OHS Canada Magazine

Probe into mass killing in Nova Scotia continues as province grapples with violence 

UPDATED: Death toll now at 23


RCMP officer Const. Heidi Stevenson was one of 23 killed in Nova Scotia in mid-April. (Royal Canadian Mounted Police in Nova Scotia/Facebook)

The RCMP says a weekend shooting rampage in Nova Scotia has now claimed the lives of 23 victims.

Investigators are continuing to piece together one of Canada’s deadliest mass killings, which saw a man who at one point donned a police uniform slay people as he travelled across northern Nova Scotia over the weekend.

An RCMP officer, Const. Heidi Stevenson, is counted among the dead.

Also killed was Debert Elementary school teacher Lisa McCully. Nova Scotia Teachers Union President President Paul Wozney identified McCully as one of the dead in a Facebook post.

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“9300 NSTU hearts are broken along with those of her colleagues and students at Debert Elementary, as well as her family and friends who knew her not only as a passionate teacher but as a shining love in their lives,” he wrote.

Investigators have said the alleged shooter, identified as 51-year-old Gabriel Wortman, was also killed after police intercepted him at a gas station in Enfield, N.S. His death is now being investigated by a police watchdog.

Hours-long manhunt

Meanwhile, RCMP are probing exactly how the rampage unfolded.

They say they were initially called to reports of a man with firearms in the small community of Portapique, N.S., on Saturday night.

There, officers found numerous people dead or wounded, both inside and outside a property. But Chief Insp. Chris Leather said that by the time police arrived, the shooter was gone.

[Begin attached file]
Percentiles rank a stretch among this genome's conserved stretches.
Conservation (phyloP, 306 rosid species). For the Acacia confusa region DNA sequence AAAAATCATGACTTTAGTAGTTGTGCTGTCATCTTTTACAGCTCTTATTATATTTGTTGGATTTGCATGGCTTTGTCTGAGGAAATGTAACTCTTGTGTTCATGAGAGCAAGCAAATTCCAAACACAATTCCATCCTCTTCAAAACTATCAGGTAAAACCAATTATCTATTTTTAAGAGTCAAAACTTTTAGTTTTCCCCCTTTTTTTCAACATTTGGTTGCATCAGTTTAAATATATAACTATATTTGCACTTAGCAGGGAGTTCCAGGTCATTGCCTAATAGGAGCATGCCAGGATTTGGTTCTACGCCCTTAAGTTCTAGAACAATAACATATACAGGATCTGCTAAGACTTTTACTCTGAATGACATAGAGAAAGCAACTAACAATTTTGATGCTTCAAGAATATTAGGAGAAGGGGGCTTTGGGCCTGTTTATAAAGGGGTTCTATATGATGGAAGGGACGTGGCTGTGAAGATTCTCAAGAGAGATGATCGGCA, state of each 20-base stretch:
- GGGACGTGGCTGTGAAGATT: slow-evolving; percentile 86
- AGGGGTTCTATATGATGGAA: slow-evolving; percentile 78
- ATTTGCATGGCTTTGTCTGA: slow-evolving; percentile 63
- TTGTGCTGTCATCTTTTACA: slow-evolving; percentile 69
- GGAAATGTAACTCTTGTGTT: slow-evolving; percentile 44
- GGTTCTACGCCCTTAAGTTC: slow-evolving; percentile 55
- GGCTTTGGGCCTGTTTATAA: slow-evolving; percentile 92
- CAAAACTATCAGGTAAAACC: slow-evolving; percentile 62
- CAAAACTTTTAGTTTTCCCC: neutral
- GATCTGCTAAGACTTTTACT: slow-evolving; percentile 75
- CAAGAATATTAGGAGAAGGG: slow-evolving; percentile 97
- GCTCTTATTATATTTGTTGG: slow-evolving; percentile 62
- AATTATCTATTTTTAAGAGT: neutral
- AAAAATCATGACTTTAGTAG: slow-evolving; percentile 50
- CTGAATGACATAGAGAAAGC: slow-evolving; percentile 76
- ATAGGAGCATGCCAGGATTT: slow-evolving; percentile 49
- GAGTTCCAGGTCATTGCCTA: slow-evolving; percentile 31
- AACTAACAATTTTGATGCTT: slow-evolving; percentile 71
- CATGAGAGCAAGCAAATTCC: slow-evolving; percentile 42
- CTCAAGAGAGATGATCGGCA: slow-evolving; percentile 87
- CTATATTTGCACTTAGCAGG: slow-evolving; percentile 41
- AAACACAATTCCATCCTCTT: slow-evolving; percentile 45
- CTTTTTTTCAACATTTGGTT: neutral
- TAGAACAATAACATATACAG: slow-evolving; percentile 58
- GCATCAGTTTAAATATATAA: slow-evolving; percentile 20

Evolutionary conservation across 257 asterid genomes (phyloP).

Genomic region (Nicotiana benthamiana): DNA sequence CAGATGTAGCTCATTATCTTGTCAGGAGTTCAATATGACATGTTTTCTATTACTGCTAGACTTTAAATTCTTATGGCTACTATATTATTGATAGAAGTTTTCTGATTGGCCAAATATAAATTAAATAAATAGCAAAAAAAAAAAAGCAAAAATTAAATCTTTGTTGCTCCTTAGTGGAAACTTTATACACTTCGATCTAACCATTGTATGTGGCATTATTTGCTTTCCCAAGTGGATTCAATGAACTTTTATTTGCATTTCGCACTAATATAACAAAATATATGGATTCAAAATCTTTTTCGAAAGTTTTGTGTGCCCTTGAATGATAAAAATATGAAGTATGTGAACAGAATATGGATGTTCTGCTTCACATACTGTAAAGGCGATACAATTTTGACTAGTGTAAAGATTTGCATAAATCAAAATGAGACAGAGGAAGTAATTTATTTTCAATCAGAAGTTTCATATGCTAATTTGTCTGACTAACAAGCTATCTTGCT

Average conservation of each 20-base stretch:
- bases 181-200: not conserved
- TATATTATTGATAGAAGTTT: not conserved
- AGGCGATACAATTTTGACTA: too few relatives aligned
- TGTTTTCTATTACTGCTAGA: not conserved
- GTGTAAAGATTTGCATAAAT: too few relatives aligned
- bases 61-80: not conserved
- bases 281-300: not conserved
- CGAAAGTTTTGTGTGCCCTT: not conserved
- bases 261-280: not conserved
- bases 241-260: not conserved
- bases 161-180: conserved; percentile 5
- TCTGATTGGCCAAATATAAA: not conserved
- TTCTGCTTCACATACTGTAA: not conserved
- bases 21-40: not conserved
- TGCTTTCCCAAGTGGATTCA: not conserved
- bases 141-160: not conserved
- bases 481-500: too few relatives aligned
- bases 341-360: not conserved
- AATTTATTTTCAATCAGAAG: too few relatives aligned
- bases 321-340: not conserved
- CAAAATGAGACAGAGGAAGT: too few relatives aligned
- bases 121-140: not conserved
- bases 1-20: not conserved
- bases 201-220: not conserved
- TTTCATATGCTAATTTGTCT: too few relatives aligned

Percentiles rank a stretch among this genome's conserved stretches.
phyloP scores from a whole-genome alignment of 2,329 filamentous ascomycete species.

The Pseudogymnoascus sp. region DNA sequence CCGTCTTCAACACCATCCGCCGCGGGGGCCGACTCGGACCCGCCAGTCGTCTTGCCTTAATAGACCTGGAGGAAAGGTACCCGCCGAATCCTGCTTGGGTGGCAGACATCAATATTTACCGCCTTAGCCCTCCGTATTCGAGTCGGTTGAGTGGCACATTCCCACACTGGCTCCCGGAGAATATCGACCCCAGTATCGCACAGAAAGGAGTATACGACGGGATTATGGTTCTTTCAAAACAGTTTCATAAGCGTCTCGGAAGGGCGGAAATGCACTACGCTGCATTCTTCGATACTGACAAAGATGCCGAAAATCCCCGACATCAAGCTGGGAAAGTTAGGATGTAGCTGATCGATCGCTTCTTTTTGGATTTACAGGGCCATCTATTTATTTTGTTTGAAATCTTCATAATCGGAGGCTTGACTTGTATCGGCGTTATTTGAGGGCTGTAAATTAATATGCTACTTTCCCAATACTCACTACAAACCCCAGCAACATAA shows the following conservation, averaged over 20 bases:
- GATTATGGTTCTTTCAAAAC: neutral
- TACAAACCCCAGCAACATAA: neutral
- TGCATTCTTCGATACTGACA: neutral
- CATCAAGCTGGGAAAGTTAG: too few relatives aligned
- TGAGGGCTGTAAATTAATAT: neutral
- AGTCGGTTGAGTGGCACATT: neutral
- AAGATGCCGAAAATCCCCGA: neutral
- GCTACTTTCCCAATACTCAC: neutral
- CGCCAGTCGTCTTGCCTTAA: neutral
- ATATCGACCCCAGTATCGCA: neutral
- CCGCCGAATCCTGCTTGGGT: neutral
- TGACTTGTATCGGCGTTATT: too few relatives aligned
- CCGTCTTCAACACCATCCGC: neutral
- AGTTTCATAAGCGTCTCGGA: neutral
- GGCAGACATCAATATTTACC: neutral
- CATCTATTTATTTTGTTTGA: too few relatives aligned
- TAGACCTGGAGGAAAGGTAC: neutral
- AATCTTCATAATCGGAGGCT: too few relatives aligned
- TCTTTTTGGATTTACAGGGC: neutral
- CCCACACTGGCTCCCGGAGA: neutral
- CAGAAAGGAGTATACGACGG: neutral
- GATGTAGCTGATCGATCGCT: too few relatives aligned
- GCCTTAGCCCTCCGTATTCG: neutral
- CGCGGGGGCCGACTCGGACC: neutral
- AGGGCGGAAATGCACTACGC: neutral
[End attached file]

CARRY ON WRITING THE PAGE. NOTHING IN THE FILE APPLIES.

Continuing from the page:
An hours-long manhunt and eventual police chase ensued across a swath of the Maritime province, with officers providing periodic updates about the suspect’s whereabouts.

Leather said the killings appeared to be, “at least in part, very random in nature.”

Premier Stephen McNeil described the massacre as “one of the most senseless acts of violence in our province’s history.”

“I never imagined when I went to bed last night that I would wake up to the horrific news that an active shooter was on the loose in Nova Scotia,” McNeil said in Halifax on Sunday.

In a series of tweets, he added that all Nova Scotians would be affected by the tragedy.

“It’s okay to feel sad, or angry, or hopeless,” he wrote. “But what’s not okay is to bear all of those feelings alone. Reach out to a loved one, a friend, a neighbour. And if you need more support, that’s okay, too. The provincial crisis line is available 24/7: 1-888-429-8167.”

Death toll rising

The death toll from a killing rampage in Nova Scotia could rise.

Nineteen people were confirmed dead as of yesterday following Sunday’s tragedy, but police expect the number of victims to go up.

Police say the 16 crime scenes include five burned buildings where it is feared additional bodies will be found inside.

RCMP Chief Supt. Chris Leather said he expects the number of victims to increase in the days ahead.

The murder and arson rampage finally ended when active shooter Gabriel Wortman was shot dead Sunday by RCMP officers in Enfield, N.S., next to the gas pumps at a service station.

The RCMP opted to use its Twitter account to provide updates during the active shooter investigation.

Premier Stephen McNeil said the province’s emergency alert system wasn’t used because no request was received.

Meanwhile, messages of sympathy and support continued to pour in for those who lost loved ones in the deadly spree.

Queen Elizabeth issued a statement this morning saying she and Prince Philip were “deeply saddened” by the “appalling” events, and sending condolences to those affected.

This story has been updated.